Be Still

“Be still, and know that I am God” (Psalm 46:10).  Simple right?  It just ain’t easy.  This verse has confounded, perplexed and derailed many a person.  Why?  It comes down to a fundamental misunderstanding about what it means to “Be still”.


The original Hebrew for “Be still” is “relax, let go or stop”.  It’s an act of surrender.  Let’s go back to the Psalm.  How about “Relax, and know that I am God”?  How about “Let go, and know that I am God”?  Or how about “Stop, and know that I am God”?  These, although they may sound strange, are more palatable.  For each of these variations present us with a specific action that we can take – relax, let go or stop.  They communicate what we can do. 


Yet, there-in-lies the rub.  God doesn’t really care about what you do.  God cares a great deal about who you are.  For God knows that once who you are is transformed, what you do will simply fall in line.  Conversely, God also knows that simply changing what you do will never transform who you are. 


Behavior modification isn’t God’s goal in your life.  Total transformation is God’s goal.  And that can only happen through changing who you are.  As opposed to worrying about what you do.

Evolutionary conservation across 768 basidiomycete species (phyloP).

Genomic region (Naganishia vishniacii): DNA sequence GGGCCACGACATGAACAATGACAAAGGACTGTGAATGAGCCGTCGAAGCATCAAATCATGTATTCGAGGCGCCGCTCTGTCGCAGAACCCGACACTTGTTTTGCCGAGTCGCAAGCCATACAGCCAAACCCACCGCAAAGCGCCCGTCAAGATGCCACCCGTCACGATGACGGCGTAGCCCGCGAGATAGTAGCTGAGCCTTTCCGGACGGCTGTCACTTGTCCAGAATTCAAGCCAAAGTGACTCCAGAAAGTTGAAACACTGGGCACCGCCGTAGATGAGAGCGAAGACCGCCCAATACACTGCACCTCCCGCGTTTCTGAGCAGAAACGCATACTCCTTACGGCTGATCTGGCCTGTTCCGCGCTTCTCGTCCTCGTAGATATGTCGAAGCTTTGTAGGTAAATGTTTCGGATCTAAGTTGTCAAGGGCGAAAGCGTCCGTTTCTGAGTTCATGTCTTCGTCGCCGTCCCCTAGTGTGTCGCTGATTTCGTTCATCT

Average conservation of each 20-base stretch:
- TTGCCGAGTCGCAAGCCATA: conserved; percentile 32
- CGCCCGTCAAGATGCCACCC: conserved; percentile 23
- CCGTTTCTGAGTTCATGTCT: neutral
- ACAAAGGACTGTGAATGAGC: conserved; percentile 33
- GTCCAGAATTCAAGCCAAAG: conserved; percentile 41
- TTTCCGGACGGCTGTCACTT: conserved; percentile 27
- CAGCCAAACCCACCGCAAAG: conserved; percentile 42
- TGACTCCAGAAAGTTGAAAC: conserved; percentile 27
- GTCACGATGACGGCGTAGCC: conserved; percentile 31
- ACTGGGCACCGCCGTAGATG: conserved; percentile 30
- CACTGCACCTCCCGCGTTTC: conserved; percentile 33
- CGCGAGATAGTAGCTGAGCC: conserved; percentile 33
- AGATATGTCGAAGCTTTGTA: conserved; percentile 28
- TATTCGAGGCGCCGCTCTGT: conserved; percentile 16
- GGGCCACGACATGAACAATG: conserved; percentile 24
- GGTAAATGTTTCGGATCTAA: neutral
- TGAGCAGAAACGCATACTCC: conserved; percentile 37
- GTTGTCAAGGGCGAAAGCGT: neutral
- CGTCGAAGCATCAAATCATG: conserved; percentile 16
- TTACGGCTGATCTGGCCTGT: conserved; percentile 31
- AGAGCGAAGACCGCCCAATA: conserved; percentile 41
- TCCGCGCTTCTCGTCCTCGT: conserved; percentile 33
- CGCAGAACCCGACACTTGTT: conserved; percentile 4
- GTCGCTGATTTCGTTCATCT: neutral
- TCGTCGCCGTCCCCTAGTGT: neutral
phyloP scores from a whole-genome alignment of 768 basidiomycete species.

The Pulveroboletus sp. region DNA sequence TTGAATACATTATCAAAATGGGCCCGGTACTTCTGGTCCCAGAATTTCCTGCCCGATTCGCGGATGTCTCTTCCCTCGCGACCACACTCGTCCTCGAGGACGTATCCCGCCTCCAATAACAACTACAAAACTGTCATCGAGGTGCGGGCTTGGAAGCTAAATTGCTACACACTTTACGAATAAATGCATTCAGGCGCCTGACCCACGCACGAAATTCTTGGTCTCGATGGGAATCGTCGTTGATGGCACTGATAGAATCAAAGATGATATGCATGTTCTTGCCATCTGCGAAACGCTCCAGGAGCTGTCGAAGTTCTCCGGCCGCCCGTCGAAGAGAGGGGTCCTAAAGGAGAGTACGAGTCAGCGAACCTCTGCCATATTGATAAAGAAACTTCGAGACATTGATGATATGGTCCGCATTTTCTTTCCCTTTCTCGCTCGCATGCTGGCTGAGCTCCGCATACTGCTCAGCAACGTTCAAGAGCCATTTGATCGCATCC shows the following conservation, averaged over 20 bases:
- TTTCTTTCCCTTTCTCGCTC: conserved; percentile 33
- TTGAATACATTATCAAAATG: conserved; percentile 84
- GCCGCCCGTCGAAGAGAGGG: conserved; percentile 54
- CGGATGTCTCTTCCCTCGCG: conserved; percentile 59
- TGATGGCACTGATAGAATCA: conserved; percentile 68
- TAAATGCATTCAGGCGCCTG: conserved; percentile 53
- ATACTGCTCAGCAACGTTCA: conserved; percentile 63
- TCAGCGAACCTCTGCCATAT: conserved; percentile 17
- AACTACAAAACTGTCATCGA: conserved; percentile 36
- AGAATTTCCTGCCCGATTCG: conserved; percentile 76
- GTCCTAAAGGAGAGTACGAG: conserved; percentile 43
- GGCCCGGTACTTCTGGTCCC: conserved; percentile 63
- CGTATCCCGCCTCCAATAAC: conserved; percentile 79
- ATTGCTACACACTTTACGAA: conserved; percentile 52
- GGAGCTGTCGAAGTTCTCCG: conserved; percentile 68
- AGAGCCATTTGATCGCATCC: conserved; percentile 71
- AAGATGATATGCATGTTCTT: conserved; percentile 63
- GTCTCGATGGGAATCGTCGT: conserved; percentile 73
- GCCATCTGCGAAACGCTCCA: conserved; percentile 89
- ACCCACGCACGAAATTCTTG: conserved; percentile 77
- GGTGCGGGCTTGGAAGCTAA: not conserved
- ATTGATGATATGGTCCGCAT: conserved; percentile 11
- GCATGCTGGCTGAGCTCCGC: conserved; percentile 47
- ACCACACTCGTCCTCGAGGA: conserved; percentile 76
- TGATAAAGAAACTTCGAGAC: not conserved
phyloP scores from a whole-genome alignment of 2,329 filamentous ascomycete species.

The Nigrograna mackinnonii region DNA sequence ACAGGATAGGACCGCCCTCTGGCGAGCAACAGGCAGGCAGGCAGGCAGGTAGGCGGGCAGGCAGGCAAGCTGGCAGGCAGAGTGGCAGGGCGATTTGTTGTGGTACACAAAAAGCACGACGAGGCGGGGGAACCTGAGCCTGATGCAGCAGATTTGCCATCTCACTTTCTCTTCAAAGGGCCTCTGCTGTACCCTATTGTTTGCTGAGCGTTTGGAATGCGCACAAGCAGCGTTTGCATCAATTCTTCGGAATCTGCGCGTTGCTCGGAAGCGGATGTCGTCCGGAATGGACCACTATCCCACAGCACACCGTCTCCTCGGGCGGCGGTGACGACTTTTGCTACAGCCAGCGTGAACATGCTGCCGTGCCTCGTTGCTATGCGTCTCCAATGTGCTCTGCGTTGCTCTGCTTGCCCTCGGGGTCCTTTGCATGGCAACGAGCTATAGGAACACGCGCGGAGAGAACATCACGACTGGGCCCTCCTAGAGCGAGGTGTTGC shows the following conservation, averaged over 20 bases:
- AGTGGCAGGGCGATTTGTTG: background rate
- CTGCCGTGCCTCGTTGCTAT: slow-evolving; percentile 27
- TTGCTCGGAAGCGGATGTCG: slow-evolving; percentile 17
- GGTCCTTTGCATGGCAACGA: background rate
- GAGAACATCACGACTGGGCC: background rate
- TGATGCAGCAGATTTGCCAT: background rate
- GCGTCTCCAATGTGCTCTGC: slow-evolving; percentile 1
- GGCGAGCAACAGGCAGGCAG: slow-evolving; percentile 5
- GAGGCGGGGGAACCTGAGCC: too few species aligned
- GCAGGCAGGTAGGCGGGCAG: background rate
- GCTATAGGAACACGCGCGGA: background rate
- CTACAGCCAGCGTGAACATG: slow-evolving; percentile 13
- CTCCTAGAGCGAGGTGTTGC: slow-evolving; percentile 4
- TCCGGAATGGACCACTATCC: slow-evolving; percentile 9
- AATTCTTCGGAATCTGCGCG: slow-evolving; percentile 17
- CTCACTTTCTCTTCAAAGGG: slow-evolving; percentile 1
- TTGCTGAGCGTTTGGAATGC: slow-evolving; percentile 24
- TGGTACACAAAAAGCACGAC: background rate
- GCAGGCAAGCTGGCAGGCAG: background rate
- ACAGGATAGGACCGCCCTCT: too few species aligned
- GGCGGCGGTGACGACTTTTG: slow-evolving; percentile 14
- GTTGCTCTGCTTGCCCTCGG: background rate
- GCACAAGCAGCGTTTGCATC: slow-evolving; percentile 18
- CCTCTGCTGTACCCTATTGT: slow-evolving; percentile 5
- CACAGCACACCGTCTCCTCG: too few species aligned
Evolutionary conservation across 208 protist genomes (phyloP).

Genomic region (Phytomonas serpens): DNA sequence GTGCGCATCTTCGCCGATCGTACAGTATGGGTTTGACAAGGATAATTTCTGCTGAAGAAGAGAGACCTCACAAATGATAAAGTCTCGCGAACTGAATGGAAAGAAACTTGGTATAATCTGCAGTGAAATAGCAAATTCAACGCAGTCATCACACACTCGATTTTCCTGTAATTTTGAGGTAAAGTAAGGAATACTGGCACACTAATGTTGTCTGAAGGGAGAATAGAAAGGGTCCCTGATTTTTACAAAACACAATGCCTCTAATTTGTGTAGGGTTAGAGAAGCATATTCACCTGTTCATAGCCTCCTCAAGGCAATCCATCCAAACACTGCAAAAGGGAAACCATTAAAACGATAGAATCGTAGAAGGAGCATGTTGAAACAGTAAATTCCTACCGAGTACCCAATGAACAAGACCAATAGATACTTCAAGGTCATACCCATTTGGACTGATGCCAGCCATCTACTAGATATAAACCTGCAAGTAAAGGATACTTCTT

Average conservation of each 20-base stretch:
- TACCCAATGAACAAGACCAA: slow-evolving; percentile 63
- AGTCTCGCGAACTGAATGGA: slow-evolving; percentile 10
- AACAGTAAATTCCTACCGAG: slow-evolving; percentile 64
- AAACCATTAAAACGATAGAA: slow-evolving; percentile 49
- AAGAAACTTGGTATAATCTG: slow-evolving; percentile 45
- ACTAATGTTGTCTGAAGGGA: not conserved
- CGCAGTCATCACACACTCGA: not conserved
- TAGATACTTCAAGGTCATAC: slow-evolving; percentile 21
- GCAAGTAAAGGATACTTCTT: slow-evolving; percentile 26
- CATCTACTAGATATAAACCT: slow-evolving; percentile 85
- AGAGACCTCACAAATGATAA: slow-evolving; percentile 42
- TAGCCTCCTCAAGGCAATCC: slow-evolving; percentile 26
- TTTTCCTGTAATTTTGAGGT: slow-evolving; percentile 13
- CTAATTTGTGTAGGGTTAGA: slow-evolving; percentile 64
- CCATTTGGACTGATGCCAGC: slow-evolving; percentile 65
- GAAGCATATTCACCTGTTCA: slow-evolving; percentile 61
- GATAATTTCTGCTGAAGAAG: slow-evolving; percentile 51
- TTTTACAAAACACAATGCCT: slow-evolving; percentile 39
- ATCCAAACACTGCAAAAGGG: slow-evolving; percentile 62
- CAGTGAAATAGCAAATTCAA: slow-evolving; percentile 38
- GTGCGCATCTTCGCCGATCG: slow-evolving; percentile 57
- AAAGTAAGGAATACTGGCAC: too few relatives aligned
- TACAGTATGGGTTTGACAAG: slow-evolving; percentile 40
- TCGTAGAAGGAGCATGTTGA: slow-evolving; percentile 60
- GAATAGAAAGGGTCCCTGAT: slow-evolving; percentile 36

This is difficult for us to handle because we have learned, through other people, our culture and even our very own sin-stained nature, to act.  To do things, to accomplish goals and to go after what we desire.  This has created a reality where we are always attempting to move onward and upward.  A life of pro-motion. 


Yet, here is God telling us to “Be still”.  That’s not action.  That’s not pro-motion.  In fact, that’s the opposite of action or motion.  That’s doing nothing. 


And that’s the point.  God wants you to do nothing.  So that you can realize all that you can be.  For only in the absence of doing, will you ever be open to the possibility of being.  If you are always running around doing, you will never discover the true gift of being who God has created you to be.


But understanding that the act of doing is so deeply entrenched in all of our lives; God presents us with an interesting challenge.  To understand that to “Be still” is, in fact, doing.  It’s the conscious choice to do nothing.  Which, after all, is still doing something.  Doing nothing is doing something.


The difference is that in doing nothing, you leave yourself open to being something new.  Someone that you weren’t, when all you did was run around doing.  This realization of being someone new is God’s goal for your life. 


Thus, being still is the greatest thing that you can do.  Being still is pro-motion.  For in your stillness, you will discover who God has created you to be.